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8 Words That Are Older Than You Think

electronic mail

noun
1.
Origin
1975-1980
1975-80
Dictionary.com Unabridged
Based on the Random House Dictionary, © Random House, Inc. 2014.
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Examples from the web for electronic mail
  • The new models can also hold scores of electronic mail messages transferred from a desktop computer.
  • Second, the user can send a missive to any reporter via electronic mail, forcing journalists to listen to their public.
  • They can call or write or send a facsimile or electronic mail to him.
  • It also warns that administrators may read students' electronic mail and computer files.
  • The servers were also an ideal place to put electronic mail.
  • Transmission of electronic mail from an organization to its members shall not be deemed to be unsolicited bulk electronic mail.
British Dictionary definitions for electronic mail

electronic mail

noun
1.
the transmission and distribution of messages, information, facsimiles of documents, etc, from one computer terminal to another Abbreviation e-mail, email, E-mail
Collins English Dictionary - Complete & Unabridged 2012 Digital Edition
© William Collins Sons & Co. Ltd. 1979, 1986 © HarperCollins
Publishers 1998, 2000, 2003, 2005, 2006, 2007, 2009, 2012
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Word Origin and History for electronic mail
n.

1977; see e-mail.

Online Etymology Dictionary, © 2010 Douglas Harper
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electronic mail in Technology
messaging
(e-mail) Messages automatically passed from one computer user to another, often through computer networks and/or via modems over telephone lines.
A message, especially one following the common RFC 822 standard, begins with several lines of headers, followed by a blank line, and the body of the message. Most e-mail systems now support the MIME standard which allows the message body to contain "attachments" of different kinds rather than just one block of plain ASCII text. It is conventional for the body to end with a signature.
Headers give the name and electronic mail address of the sender and recipient(s), the time and date when it was sent and a subject. There are many other headers which may get added by different message handling systems during delivery.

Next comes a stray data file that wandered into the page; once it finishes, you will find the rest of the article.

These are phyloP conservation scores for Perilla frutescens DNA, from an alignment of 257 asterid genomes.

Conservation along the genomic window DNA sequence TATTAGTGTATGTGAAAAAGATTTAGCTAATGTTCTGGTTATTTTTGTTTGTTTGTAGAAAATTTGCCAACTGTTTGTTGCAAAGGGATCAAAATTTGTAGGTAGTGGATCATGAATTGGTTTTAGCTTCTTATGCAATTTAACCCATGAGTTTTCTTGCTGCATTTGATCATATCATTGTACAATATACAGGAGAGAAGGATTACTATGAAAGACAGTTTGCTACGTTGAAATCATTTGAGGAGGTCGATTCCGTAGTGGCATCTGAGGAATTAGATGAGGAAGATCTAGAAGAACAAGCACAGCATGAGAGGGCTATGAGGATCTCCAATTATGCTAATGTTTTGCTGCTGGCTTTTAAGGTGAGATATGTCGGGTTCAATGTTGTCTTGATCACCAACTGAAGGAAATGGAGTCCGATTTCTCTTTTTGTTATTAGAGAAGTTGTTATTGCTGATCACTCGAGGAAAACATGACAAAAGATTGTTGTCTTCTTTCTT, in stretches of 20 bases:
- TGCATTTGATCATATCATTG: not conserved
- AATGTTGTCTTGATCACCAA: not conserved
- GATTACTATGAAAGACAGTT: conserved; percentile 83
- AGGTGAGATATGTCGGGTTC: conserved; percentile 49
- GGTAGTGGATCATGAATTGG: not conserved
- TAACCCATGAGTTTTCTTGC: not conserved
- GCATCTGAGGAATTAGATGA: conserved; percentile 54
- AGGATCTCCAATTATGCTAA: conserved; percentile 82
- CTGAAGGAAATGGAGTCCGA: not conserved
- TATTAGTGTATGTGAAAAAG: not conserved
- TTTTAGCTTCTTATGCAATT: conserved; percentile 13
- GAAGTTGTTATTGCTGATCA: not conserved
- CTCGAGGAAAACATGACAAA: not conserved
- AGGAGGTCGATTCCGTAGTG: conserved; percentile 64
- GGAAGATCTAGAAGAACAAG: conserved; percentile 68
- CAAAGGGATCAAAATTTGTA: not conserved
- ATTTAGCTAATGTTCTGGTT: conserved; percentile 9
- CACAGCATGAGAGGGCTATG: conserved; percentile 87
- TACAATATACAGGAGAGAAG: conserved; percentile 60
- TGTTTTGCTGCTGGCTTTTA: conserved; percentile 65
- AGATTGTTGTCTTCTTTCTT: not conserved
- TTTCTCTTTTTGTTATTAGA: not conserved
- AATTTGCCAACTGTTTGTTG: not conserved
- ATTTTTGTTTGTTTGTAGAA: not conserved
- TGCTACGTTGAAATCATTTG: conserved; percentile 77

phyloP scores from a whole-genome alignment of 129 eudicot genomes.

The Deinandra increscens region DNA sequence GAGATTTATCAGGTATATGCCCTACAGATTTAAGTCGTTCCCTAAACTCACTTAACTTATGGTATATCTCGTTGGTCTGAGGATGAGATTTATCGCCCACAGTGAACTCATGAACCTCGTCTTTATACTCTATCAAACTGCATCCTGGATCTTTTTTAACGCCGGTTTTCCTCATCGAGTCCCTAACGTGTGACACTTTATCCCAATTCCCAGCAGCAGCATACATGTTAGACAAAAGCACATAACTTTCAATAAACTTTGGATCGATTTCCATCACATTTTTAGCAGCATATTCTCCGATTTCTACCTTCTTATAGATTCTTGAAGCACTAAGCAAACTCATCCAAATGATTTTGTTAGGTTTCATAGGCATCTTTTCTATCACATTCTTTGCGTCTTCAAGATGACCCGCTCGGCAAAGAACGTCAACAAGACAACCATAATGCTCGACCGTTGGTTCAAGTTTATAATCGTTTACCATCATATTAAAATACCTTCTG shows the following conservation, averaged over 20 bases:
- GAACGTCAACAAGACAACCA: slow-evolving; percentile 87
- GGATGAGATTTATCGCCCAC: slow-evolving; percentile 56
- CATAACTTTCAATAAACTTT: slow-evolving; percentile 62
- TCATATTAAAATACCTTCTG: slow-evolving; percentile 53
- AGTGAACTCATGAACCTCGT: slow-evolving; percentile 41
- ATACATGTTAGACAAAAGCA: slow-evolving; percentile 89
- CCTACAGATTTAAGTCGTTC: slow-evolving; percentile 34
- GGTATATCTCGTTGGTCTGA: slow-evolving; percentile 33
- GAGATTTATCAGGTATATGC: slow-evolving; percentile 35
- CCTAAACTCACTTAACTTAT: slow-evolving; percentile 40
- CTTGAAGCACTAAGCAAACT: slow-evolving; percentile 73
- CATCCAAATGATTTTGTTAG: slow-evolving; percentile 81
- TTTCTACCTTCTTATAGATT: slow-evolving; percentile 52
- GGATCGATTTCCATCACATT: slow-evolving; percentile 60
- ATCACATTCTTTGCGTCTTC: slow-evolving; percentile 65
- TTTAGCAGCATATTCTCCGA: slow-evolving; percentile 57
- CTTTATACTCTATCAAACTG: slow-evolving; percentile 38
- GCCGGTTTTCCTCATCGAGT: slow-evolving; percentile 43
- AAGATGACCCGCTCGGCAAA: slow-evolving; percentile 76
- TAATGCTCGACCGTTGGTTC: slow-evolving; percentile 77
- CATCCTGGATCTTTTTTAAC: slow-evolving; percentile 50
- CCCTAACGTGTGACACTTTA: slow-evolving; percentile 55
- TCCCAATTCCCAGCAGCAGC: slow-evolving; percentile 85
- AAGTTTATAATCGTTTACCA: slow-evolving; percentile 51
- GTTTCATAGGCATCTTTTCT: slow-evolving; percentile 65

The message is "composed" by the sender, usually using a special program - a "Mail User Agent" (MUA). It is then passed to some kind of "Message Transfer Agent" (MTA) - a program which is responsible for either delivering the message locally or passing it to another MTA, often on another host. MTAs on different hosts on a network often communicate using SMTP. The message is eventually delivered to the recipient's mailbox - normally a file on his computer - from where he can read it using a mail reading program (which may or may not be the same MUA as used by the sender).
Contrast snail-mail, paper-net, voice-net.
The form "email" is also common, but is less suggestive of the correct pronunciation and derivation than "e-mail". The word is used as a noun for the concept ("Isn't e-mail great?", "Are you on e-mail?"), a collection of (unread) messages ("I spent all night reading my e-mail"), and as a verb meaning "to send (something in) an e-mail message" ("I'll e-mail you (my report)"). The use of "an e-mail" as a count noun for an e-mail message, and plural "e-mails", is now (2000) also well established despite the fact that "mail" is definitely a mass noun.
Oddly enough, the word "emailed" is actually listed in the Oxford English Dictionary. It means "embossed (with a raised pattern) or arranged in a net work". A use from 1480 is given. The word is derived from French "emmailleure", network. Also, "email" is German for enamel.
The story of the first e-mail message (http://pretext.com/mar98/features/story2.htm).
(2002-07-14)
The Free On-line Dictionary of Computing, © Denis Howe 2010 http://foldoc.org
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